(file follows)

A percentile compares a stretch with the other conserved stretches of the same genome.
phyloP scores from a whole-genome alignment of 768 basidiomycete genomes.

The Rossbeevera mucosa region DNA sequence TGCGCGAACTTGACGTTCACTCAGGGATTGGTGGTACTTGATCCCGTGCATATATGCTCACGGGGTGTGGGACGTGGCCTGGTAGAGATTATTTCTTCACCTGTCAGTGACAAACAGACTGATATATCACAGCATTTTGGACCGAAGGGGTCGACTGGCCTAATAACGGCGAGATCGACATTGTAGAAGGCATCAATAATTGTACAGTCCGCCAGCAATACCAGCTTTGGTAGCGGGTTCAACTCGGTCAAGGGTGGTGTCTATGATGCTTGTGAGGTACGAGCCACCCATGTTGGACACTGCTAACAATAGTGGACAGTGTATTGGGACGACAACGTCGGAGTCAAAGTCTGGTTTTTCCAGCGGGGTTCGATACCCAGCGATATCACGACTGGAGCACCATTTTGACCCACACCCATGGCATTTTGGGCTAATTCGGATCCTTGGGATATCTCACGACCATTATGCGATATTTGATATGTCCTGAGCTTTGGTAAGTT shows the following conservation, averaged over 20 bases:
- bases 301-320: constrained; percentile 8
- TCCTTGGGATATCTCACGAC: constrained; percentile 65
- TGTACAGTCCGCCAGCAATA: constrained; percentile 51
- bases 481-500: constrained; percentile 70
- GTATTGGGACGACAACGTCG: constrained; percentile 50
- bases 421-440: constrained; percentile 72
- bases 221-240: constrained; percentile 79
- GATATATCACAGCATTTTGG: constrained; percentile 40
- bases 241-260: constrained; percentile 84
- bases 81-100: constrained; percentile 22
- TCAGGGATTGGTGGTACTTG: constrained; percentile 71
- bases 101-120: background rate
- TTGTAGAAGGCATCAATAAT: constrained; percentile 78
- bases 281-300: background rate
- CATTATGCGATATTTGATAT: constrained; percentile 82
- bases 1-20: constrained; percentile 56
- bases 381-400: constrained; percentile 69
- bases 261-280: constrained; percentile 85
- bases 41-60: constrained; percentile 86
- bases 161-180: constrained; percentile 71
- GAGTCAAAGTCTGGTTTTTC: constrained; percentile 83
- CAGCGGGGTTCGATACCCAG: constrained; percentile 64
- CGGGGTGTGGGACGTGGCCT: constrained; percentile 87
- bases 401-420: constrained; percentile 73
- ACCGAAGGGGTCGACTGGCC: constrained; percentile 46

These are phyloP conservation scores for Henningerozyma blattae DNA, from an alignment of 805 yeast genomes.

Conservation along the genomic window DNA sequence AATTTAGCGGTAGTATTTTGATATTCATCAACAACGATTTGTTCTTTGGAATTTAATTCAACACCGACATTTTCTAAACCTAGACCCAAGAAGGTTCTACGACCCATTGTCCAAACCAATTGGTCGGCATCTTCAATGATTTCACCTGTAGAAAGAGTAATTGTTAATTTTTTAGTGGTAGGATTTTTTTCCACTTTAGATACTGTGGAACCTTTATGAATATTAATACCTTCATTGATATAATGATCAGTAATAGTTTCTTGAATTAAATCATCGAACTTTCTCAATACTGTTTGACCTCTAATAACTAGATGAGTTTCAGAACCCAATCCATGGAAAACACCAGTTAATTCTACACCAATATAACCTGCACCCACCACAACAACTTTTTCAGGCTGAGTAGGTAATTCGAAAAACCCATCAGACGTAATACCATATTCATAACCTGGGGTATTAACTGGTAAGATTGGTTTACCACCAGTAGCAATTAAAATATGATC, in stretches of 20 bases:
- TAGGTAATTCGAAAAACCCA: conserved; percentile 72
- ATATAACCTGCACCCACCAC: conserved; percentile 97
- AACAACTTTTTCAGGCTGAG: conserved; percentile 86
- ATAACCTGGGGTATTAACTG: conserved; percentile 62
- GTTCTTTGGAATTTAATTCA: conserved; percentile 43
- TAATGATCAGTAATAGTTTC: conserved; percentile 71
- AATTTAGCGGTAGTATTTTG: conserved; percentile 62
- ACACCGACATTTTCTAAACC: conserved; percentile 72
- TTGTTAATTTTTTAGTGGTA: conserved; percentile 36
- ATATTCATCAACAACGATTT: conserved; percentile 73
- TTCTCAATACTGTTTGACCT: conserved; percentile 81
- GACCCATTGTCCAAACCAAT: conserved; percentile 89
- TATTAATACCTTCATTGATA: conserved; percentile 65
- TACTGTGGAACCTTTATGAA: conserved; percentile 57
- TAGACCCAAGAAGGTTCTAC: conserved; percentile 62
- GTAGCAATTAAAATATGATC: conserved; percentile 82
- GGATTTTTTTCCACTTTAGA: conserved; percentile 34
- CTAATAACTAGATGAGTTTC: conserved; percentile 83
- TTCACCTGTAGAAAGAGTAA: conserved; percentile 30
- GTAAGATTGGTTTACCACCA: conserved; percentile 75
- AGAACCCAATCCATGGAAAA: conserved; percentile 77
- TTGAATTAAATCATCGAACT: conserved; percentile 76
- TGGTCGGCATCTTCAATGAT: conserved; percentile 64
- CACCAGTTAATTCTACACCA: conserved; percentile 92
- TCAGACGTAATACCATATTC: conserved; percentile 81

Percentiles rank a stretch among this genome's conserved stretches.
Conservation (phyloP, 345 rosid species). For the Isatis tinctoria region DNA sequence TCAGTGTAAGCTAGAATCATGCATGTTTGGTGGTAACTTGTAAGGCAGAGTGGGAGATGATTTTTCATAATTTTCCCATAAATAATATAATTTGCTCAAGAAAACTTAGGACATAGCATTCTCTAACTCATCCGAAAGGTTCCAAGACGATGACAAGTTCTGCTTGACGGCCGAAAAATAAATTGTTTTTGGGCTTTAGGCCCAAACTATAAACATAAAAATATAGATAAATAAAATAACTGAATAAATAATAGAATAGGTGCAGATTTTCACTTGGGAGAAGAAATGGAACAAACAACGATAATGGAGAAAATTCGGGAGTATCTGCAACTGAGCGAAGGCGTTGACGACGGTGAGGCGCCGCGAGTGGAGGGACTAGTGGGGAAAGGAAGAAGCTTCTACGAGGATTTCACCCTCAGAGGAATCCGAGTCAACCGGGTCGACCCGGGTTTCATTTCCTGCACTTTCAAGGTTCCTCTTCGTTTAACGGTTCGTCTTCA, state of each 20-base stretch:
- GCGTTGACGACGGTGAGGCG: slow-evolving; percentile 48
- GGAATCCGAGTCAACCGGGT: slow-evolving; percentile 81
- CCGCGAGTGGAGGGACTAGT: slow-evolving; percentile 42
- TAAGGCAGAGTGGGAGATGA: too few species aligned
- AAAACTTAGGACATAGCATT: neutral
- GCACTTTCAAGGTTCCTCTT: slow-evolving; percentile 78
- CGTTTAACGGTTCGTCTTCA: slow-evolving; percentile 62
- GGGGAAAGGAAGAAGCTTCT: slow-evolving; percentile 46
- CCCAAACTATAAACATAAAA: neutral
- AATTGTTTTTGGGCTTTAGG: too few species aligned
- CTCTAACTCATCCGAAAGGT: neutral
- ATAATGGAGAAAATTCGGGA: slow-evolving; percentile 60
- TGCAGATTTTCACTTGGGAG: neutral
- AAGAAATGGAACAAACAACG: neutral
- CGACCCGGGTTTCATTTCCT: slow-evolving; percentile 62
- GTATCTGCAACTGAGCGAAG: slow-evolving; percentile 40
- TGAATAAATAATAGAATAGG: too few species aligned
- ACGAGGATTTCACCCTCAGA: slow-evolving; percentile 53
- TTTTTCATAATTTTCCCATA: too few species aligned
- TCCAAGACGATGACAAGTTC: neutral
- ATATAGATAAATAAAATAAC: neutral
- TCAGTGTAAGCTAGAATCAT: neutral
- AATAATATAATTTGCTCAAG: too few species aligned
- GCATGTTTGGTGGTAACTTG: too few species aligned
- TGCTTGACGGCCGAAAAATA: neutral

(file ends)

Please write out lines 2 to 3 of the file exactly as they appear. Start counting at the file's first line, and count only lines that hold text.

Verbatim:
phyloP scores from a whole-genome alignment of 768 basidiomycete genomes.

The Rossbeevera mucosa region DNA sequence TGCGCGAACTTGACGTTCACTCAGGGATTGGTGGTACTTGATCCCGTGCATATATGCTCACGGGGTGTGGGACGTGGCCTGGTAGAGATTATTTCTTCACCTGTCAGTGACAAACAGACTGATATATCACAGCATTTTGGACCGAAGGGGTCGACTGGCCTAATAACGGCGAGATCGACATTGTAGAAGGCATCAATAATTGTACAGTCCGCCAGCAATACCAGCTTTGGTAGCGGGTTCAACTCGGTCAAGGGTGGTGTCTATGATGCTTGTGAGGTACGAGCCACCCATGTTGGACACTGCTAACAATAGTGGACAGTGTATTGGGACGACAACGTCGGAGTCAAAGTCTGGTTTTTCCAGCGGGGTTCGATACCCAGCGATATCACGACTGGAGCACCATTTTGACCCACACCCATGGCATTTTGGGCTAATTCGGATCCTTGGGATATCTCACGACCATTATGCGATATTTGATATGTCCTGAGCTTTGGTAAGTT shows the following conservation, averaged over 20 bases: